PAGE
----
Recent research from Vincentric suggests the average 2012 model-year hybrid vehicle costs about $5,243 more than its gasoline-reliant counterpart, but only realizes about $3,583 in fuel-cost savings. But relax--that's just one piece of the cost savings puzzle. The company at the same time concluded that buyers of 11 out of 25 hybrids they analyzed can still expect to come out financially ahead after five years behind the wheel with an average 15,000 miles driven annually.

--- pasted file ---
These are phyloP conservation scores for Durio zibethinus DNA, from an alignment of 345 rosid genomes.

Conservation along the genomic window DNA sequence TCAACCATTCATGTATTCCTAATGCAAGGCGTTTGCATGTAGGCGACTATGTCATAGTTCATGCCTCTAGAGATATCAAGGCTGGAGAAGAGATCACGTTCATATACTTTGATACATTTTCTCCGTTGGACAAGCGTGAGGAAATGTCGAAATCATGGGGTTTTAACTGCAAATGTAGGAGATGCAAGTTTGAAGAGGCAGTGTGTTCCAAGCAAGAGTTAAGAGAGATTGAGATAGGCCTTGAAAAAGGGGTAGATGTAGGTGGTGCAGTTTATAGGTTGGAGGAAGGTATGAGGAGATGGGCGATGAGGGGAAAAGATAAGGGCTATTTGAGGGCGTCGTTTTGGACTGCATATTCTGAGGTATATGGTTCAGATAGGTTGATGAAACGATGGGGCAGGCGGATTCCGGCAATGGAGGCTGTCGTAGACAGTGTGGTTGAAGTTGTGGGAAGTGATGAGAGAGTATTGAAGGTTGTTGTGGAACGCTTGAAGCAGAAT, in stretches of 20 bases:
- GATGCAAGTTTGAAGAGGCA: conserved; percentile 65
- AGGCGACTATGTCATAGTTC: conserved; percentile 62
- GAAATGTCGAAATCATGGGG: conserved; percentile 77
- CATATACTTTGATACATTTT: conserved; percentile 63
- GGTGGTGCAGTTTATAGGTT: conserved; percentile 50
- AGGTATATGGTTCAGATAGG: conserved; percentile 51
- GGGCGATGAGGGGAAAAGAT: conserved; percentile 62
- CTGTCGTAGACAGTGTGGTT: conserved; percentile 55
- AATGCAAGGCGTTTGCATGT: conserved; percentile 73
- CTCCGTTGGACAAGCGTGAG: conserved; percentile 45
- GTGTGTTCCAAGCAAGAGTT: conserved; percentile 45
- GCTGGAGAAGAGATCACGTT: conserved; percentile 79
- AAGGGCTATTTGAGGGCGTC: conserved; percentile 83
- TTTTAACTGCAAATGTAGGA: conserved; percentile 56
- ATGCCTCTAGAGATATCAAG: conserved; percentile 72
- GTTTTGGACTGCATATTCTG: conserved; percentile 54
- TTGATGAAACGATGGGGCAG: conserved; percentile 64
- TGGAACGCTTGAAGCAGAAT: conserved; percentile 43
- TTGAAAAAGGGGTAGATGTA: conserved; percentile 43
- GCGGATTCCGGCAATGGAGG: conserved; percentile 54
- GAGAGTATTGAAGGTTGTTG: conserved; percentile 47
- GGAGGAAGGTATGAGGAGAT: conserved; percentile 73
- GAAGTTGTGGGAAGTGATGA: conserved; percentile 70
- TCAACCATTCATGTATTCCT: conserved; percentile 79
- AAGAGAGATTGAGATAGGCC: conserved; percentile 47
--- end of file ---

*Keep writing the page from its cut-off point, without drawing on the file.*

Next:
The company is basing its conclusion on total cost of ownership, which includes such important factors as maintenance, repairs, insurance, depreciation, financing, and taxes--in addition to fuel consumption. And you don't have to be a whiz with numbers to realize that, while fuel costs were averaged over a five-month period for purposes of the research, higher gasoline prices give hybrids an even greater cost advantage.